WA beef money questioned
Political donations appear to have influenced the outcome of a development application in WA.
Reports say that the West Australian government initially rejected a cattle company’s application to destroy bilby habitat next to an ecologically sensitive wetland, but approved the clearing after political donations were made.
Pardoo Beef Corporation has cleared 840 hectares of bilby habitat immediately adjacent to the nationally-significant Eighty Mile Beach wetland, south of Broome.
The company said the clearing was required to install seven giant “pivots” that draw up groundwater to irrigate cattle fodder crops.
The company applied to clear 450 hectares of bilby habitat in early 2016, but this bid was rejected due to environmental impacts.
Pardoo Beef Corporation had never made a political donation when it applied the first time, but after donating money and lobbying the WA government, a remarkably similar clearing proposal was approved.
The only difference between the rejected plan and the approved one was the removal of 50 hectares not within the pastoral lease in the first place.
Documents obtained by the Australian Conservation Foundation (ACF) under Freedom of Information laws show several donations coming alongside significant stages in the process.
The WA National Party received $30,000 from Pardoo on the same day in October 2016 the application for clearing was resubmitted, while the state had a Liberal-National government in power.
A donation of $3,000 was made to the WA Labor Party on June 13, just one day after company representatives met with the Environmental Protection Agency to discuss plans. The donation also followed a meeting between Pardoo and the then-new Premier Mark McGowan.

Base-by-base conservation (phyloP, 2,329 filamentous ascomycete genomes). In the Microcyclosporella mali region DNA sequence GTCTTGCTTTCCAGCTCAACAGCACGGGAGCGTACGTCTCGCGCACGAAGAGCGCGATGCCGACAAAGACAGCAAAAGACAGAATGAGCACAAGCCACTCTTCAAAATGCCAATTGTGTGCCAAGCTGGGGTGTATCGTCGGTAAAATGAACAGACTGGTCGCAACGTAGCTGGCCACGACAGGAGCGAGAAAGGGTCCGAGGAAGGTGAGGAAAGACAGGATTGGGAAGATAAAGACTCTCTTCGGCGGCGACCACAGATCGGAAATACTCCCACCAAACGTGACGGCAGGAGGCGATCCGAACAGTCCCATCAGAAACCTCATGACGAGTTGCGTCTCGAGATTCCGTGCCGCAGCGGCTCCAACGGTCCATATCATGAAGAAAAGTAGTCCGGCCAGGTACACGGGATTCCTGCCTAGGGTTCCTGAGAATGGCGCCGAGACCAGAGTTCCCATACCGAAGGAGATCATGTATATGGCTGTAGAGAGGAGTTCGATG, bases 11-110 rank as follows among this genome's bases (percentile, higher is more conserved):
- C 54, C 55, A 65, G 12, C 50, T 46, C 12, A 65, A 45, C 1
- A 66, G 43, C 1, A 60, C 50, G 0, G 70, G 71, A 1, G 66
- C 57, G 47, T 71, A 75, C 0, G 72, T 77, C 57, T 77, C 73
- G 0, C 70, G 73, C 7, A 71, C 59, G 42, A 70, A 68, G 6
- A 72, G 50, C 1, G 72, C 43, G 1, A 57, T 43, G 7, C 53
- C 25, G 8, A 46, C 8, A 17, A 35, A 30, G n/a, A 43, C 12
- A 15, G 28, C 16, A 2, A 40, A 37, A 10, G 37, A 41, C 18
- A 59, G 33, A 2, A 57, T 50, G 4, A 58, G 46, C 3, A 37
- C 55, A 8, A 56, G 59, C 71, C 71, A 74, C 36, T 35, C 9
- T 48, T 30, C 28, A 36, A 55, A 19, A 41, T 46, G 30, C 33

The company has paid Perth Trades Hall - a holding entity for the Labor Party - $27,500 per year since then - allegedly the cost of an annual platinum membership to private events.
“Political donations help corporations gain greater access to decision-makers and we see this access turn into influence,” ACF democracy campaigner Jolene Elberth has told reporters.
“When politicians pay attention to their donors, rather than the community they represent, decisions are made that put corporate profits ahead of the health of people and nature.
“Public disclosure of political donations should be much clearer and faster. We urgently need sensible reforms to shine a light on the money flowing into politics.”
The documents obtained by the ACF also show Pardoo sent irate emails in response to government officers seeking additional environmental information.
Pardoo Beef Corporation has categorically denied any links between its donations and its clearing permit.